In my mind, the most challenging question facing atheism is that of religious experience. If, as atheists contend, there is no “spiritual reality”at all beyond our physical world, then why do so many people claim to have experienced it? This question is taken up by Richard Dawkins in The God Delusion, the Reasonable Doubts podcasters, and a handful of the famous skeptical intellectuals who are covered in Atheism for Lent.
Tag: Ludwig Feuerbach
This is a blog about theology. But what exactly is theology?
Trying to dive straight into a definition of theology would probably be more confusing than helpful. And as philosophical theologian Paul Tillich pointed out, the formal definition of “theology” differs widely depending on the particular theological views of the person you ask.
This post will attempt to convey a general sense of what I mean by “theology” via a sideways approach. How would I explain why I care about theology to an atheist, my Beachy Amish friend, and 19 year-old Me?
To The Atheist
If I were trying to explain to an atheist why I care so much about theology, I might start by briefly breaking down the Greek roots of the word “theology”. In Greek, “Theos” refers to God, and “Logia” (which is where we get the suffix “-logy”) can be translated as “speech” or “study.” Theology is talking and thinking about God.
In the 19th Century, a German philosopher and atheist named Ludwig Feuerbach argued that people who believe in God are basically just projecting their subconscious values onto a made-up being that they call “God.” According to Feuerbach, “God” is just another name for a theist’s highest values.
I think that Feuerbach makes an important point. When believers talk about God (if we’re really talking about our God), we’re talking about what matters most to us: our values, our dreams, our identity. If God exists (and I do believe that God exists), then God may be much more than the center of meaning in my life – but God can never be less than that.
I like theology because I like to talk about what matters most to me and to my friends at church. I love reflecting on what I find most beautiful, most important, most inspiring, and most central to my life. As someone who believes in God, exploring theology means (among other things) exploring the meaning of life.
To My Beachy Amish Friend
I have a friend who is Beachy Amish (long story), and whenever we catch up (luckily, his church is okay with using cell phones), we end up talking about theology. Each time, he inevitably brings up the same anti-theology concern: Why worry about all that unnecessary intellectual stuff instead of focusing on the practical aspect of faith? In other words, why waste time reading books and thinking about my faith when there are prayers that need praying and moral failings that need correcting?
Here’s the problem: the claim “God doesn’t want us to think about theology” (which lies implicitly behind the claim that theology is a waste of time) is itself a theological claim! Wherever we see Christians practicing their faith and worshiping God, we see theology in practice: you cannot intentionally serve God in any practical way unless you have a sense of what, exactly, God wants from you. When we think about what God wants from us, we are engaging in theology, whether we like it or not. A Christian who says that theology is irrelevant is like a motivational speaker who tours the country telling people that they shouldn’t bother listening to motivational speakers. How deluded and self-defeating!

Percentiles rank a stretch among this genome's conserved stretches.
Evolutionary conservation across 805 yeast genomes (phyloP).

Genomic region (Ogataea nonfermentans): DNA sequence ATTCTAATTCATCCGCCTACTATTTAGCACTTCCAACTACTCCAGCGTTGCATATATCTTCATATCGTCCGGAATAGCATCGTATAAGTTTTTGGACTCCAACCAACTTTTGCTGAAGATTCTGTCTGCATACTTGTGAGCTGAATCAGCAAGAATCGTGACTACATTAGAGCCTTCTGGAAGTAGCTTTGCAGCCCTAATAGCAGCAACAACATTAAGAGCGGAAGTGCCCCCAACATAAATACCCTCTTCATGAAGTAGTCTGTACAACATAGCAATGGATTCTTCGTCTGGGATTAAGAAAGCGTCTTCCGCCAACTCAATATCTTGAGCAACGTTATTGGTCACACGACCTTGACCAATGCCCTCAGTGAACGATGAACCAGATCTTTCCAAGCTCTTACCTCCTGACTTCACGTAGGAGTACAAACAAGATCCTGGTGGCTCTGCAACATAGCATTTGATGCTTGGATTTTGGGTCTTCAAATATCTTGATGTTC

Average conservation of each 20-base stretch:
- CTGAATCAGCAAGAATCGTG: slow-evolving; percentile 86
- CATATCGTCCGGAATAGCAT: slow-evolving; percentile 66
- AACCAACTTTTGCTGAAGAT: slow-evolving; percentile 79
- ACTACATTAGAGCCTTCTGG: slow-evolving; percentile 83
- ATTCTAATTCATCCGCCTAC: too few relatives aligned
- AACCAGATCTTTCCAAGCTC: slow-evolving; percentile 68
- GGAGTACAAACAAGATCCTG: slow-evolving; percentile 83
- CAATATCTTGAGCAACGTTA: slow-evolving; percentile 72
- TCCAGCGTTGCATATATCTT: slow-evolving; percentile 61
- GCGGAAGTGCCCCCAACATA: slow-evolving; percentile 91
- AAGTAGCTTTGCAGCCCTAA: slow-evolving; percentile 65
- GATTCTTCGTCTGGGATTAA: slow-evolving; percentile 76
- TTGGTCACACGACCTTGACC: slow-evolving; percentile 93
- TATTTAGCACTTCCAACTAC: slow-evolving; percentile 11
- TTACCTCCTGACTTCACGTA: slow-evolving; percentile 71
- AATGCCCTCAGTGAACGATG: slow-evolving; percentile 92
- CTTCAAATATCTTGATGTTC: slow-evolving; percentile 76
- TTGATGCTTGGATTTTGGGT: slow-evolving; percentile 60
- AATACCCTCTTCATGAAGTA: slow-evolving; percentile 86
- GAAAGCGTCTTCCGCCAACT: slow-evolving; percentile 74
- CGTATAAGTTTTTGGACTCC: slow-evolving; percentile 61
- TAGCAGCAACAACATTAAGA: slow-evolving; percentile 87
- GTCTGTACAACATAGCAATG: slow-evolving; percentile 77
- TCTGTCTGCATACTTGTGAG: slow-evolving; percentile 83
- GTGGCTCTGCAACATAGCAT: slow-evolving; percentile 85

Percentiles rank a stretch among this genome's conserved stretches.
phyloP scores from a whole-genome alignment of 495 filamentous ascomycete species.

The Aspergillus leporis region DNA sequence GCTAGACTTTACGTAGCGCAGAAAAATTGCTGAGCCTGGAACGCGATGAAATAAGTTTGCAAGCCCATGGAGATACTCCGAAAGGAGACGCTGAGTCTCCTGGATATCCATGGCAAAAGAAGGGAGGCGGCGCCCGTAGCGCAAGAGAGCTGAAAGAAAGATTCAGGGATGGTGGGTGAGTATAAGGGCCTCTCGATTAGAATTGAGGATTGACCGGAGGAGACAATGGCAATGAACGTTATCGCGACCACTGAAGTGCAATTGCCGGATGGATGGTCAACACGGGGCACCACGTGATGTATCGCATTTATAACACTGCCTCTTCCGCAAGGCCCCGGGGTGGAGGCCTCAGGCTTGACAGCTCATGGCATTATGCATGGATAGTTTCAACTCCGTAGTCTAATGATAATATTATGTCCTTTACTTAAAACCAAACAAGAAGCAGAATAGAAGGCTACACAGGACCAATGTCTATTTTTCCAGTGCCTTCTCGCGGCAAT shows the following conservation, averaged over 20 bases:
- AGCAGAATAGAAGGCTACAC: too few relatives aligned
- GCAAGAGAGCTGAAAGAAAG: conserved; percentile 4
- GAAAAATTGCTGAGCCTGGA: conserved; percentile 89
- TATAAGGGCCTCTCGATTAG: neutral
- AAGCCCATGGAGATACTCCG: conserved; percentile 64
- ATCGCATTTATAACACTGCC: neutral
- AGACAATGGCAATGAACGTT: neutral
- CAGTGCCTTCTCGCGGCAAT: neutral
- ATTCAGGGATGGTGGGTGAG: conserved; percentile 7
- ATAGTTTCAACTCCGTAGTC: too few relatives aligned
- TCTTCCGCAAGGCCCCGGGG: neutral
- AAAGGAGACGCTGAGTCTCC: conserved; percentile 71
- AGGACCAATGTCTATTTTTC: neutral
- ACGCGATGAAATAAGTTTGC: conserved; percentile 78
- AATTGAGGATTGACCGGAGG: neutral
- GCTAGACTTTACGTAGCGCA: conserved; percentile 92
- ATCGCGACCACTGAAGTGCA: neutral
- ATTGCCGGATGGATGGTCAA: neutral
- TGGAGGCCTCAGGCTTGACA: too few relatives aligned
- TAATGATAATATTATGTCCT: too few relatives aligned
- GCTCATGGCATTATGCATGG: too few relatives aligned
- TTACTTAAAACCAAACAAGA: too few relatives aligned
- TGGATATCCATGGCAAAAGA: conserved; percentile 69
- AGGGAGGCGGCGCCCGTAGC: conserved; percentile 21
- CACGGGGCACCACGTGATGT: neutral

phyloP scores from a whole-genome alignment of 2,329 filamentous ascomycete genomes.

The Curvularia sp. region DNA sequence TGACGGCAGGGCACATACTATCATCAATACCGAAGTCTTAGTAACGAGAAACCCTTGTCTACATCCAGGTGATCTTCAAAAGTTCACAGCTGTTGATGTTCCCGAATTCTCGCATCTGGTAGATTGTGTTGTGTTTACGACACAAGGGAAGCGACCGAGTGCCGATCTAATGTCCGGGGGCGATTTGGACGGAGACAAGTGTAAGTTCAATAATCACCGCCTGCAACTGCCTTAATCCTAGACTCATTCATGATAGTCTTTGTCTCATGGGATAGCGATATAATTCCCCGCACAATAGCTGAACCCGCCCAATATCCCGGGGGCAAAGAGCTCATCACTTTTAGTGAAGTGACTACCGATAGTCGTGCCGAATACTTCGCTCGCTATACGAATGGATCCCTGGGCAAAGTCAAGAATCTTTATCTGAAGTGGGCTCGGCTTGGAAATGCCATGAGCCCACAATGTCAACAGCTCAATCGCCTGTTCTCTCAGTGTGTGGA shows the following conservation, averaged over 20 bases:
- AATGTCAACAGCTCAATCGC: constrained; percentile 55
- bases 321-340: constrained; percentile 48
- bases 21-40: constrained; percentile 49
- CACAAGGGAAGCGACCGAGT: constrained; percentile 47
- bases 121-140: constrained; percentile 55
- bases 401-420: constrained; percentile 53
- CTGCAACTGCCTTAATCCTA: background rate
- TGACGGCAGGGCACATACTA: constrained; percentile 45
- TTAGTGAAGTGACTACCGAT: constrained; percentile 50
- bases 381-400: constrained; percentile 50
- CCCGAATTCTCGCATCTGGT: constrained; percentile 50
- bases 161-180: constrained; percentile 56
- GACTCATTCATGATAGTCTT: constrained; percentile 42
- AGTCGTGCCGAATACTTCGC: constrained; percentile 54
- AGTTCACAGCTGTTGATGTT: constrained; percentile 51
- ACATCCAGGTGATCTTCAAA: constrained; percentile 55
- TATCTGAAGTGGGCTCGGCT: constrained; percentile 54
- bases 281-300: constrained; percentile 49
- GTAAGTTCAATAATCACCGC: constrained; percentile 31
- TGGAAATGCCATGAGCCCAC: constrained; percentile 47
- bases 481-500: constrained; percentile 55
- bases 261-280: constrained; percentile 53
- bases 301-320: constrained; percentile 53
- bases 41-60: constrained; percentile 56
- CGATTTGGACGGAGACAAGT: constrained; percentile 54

My own suspicion is that Christians who want to “avoid theology” are really concerned with shielding themselves off from the feedback of others. If another Christian disagrees with what I believe and how I live out my faith, saying “theology is impractical and I don’t waste my time with that” is a great way for me to avoid the scary possibility that I might be wrong – yet this could also prevent me from learning and growing.
To Nineteen-year-old Me
When I was 19, I not only had no interest in theology, I thought that exploring theology was a distraction from authentic Christian faith, much like my Beach Amish friend. I was happy living out my faith without worrying too much about questions and beliefs. But over the past few years, I’ve spent lots of time reading and thinking about theology. Why the complete 180?
For starters, I’ve learned that I’m more curious than I initially realized. I can’t help but ask certain questions, even (or especially) the questions that are critical of the views that I grew up with. Questions like What if I’m wrong? What if this only seems true because everyone at my church believes the same thing? Over the past few years, I’ve had to accept that I might as well explore my questions, because they will arise whether I want them to or not.
I’ve also found that nagging doubts can sometimes crowd out my belief, making any practical acts of faith virtually impossible. I have to let my doubt become questions, and I must follow those questions down their uncertain paths, or else my doubt will send my entire faith (and life!) into chaos.
Theology gives me the tools to creatively explore my questions. The language and history of theology lends specific words and questions to my vague sense of doubt, allowing me to define my doubts and work through them. When, after further examination, something I used to believe turns out to seem pretty conclusively un-believable, theology gives me the flexible resources I need to form a faith that can thrive in my new intellectual environment.
Theology turns my doubt from a threat to an opportunity: with theology, I take my own questions deep into Christian scripture, spiritual practice, community, and Christian tradition, confidently hoping that I will end up with satisfying and inspiring answers (and more questions!) that are somewhere between original creations and re-discoveries.